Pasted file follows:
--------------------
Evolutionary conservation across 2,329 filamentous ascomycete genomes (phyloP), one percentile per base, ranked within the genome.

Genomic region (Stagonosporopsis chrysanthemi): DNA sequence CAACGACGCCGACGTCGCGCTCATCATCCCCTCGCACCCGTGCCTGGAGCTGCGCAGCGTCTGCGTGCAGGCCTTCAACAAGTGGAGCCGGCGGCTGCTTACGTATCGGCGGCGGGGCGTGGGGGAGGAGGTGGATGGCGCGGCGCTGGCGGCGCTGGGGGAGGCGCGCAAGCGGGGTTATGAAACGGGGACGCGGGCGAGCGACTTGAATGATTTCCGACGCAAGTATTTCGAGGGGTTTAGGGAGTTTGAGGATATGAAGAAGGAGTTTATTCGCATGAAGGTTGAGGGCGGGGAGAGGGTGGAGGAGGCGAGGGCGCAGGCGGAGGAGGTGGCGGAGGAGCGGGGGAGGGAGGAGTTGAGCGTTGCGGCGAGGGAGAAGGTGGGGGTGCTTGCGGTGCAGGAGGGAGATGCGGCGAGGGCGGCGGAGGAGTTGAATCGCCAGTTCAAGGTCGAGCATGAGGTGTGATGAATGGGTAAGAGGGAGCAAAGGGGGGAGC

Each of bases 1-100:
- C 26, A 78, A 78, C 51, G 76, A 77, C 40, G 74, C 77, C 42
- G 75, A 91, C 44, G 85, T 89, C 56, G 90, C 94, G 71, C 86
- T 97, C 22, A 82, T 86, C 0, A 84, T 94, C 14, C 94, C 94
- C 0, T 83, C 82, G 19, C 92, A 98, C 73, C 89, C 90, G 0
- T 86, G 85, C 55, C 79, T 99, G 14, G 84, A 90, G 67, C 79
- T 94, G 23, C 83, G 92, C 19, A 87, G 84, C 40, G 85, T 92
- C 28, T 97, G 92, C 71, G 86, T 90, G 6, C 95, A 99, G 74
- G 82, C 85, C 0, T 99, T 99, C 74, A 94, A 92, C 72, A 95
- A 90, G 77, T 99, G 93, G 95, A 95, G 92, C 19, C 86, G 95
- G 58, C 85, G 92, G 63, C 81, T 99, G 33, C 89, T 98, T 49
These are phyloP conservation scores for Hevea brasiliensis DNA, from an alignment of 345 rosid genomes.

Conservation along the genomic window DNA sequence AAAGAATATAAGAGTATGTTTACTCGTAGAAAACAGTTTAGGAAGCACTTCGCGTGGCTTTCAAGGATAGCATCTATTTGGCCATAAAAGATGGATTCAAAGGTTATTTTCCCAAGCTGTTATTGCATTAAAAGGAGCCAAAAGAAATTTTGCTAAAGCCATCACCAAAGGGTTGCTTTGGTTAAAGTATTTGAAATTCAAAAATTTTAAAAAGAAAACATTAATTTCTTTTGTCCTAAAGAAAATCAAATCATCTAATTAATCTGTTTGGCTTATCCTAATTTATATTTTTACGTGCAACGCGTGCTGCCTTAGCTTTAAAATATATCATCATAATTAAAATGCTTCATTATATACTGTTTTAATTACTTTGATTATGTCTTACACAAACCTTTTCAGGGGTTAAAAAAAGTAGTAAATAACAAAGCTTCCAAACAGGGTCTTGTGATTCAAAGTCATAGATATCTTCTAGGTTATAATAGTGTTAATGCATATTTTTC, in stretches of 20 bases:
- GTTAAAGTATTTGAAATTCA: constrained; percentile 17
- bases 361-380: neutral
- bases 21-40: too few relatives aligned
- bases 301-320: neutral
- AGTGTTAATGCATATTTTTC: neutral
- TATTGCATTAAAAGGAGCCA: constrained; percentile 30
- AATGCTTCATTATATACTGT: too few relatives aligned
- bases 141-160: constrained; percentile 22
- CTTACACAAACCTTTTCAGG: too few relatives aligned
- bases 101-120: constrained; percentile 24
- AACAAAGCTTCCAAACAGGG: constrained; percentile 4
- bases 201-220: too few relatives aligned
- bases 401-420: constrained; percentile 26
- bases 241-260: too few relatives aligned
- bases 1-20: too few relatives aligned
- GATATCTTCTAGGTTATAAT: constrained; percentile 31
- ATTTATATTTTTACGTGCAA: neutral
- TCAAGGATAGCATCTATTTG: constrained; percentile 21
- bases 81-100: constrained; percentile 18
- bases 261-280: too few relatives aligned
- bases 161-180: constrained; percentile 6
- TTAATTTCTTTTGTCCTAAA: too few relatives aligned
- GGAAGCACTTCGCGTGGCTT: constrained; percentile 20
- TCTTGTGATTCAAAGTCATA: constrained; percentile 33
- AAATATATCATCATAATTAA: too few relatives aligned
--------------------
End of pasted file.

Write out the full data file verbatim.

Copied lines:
Evolutionary conservation across 2,329 filamentous ascomycete genomes (phyloP), one percentile per base, ranked within the genome.

Genomic region (Stagonosporopsis chrysanthemi): DNA sequence CAACGACGCCGACGTCGCGCTCATCATCCCCTCGCACCCGTGCCTGGAGCTGCGCAGCGTCTGCGTGCAGGCCTTCAACAAGTGGAGCCGGCGGCTGCTTACGTATCGGCGGCGGGGCGTGGGGGAGGAGGTGGATGGCGCGGCGCTGGCGGCGCTGGGGGAGGCGCGCAAGCGGGGTTATGAAACGGGGACGCGGGCGAGCGACTTGAATGATTTCCGACGCAAGTATTTCGAGGGGTTTAGGGAGTTTGAGGATATGAAGAAGGAGTTTATTCGCATGAAGGTTGAGGGCGGGGAGAGGGTGGAGGAGGCGAGGGCGCAGGCGGAGGAGGTGGCGGAGGAGCGGGGGAGGGAGGAGTTGAGCGTTGCGGCGAGGGAGAAGGTGGGGGTGCTTGCGGTGCAGGAGGGAGATGCGGCGAGGGCGGCGGAGGAGTTGAATCGCCAGTTCAAGGTCGAGCATGAGGTGTGATGAATGGGTAAGAGGGAGCAAAGGGGGGAGC

Each of bases 1-100:
- C 26, A 78, A 78, C 51, G 76, A 77, C 40, G 74, C 77, C 42
- G 75, A 91, C 44, G 85, T 89, C 56, G 90, C 94, G 71, C 86
- T 97, C 22, A 82, T 86, C 0, A 84, T 94, C 14, C 94, C 94
- C 0, T 83, C 82, G 19, C 92, A 98, C 73, C 89, C 90, G 0
- T 86, G 85, C 55, C 79, T 99, G 14, G 84, A 90, G 67, C 79
- T 94, G 23, C 83, G 92, C 19, A 87, G 84, C 40, G 85, T 92
- C 28, T 97, G 92, C 71, G 86, T 90, G 6, C 95, A 99, G 74
- G 82, C 85, C 0, T 99, T 99, C 74, A 94, A 92, C 72, A 95
- A 90, G 77, T 99, G 93, G 95, A 95, G 92, C 19, C 86, G 95
- G 58, C 85, G 92, G 63, C 81, T 99, G 33, C 89, T 98, T 49
These are phyloP conservation scores for Hevea brasiliensis DNA, from an alignment of 345 rosid genomes.

Conservation along the genomic window DNA sequence AAAGAATATAAGAGTATGTTTACTCGTAGAAAACAGTTTAGGAAGCACTTCGCGTGGCTTTCAAGGATAGCATCTATTTGGCCATAAAAGATGGATTCAAAGGTTATTTTCCCAAGCTGTTATTGCATTAAAAGGAGCCAAAAGAAATTTTGCTAAAGCCATCACCAAAGGGTTGCTTTGGTTAAAGTATTTGAAATTCAAAAATTTTAAAAAGAAAACATTAATTTCTTTTGTCCTAAAGAAAATCAAATCATCTAATTAATCTGTTTGGCTTATCCTAATTTATATTTTTACGTGCAACGCGTGCTGCCTTAGCTTTAAAATATATCATCATAATTAAAATGCTTCATTATATACTGTTTTAATTACTTTGATTATGTCTTACACAAACCTTTTCAGGGGTTAAAAAAAGTAGTAAATAACAAAGCTTCCAAACAGGGTCTTGTGATTCAAAGTCATAGATATCTTCTAGGTTATAATAGTGTTAATGCATATTTTTC, in stretches of 20 bases:
- GTTAAAGTATTTGAAATTCA: constrained; percentile 17
- bases 361-380: neutral
- bases 21-40: too few relatives aligned
- bases 301-320: neutral
- AGTGTTAATGCATATTTTTC: neutral
- TATTGCATTAAAAGGAGCCA: constrained; percentile 30
- AATGCTTCATTATATACTGT: too few relatives aligned
- bases 141-160: constrained; percentile 22
- CTTACACAAACCTTTTCAGG: too few relatives aligned
- bases 101-120: constrained; percentile 24
- AACAAAGCTTCCAAACAGGG: constrained; percentile 4
- bases 201-220: too few relatives aligned
- bases 401-420: constrained; percentile 26
- bases 241-260: too few relatives aligned
- bases 1-20: too few relatives aligned
- GATATCTTCTAGGTTATAAT: constrained; percentile 31
- ATTTATATTTTTACGTGCAA: neutral
- TCAAGGATAGCATCTATTTG: constrained; percentile 21
- bases 81-100: constrained; percentile 18
- bases 261-280: too few relatives aligned
- bases 161-180: constrained; percentile 6
- TTAATTTCTTTTGTCCTAAA: too few relatives aligned
- GGAAGCACTTCGCGTGGCTT: constrained; percentile 20
- TCTTGTGATTCAAAGTCATA: constrained; percentile 33
- AAATATATCATCATAATTAA: too few relatives aligned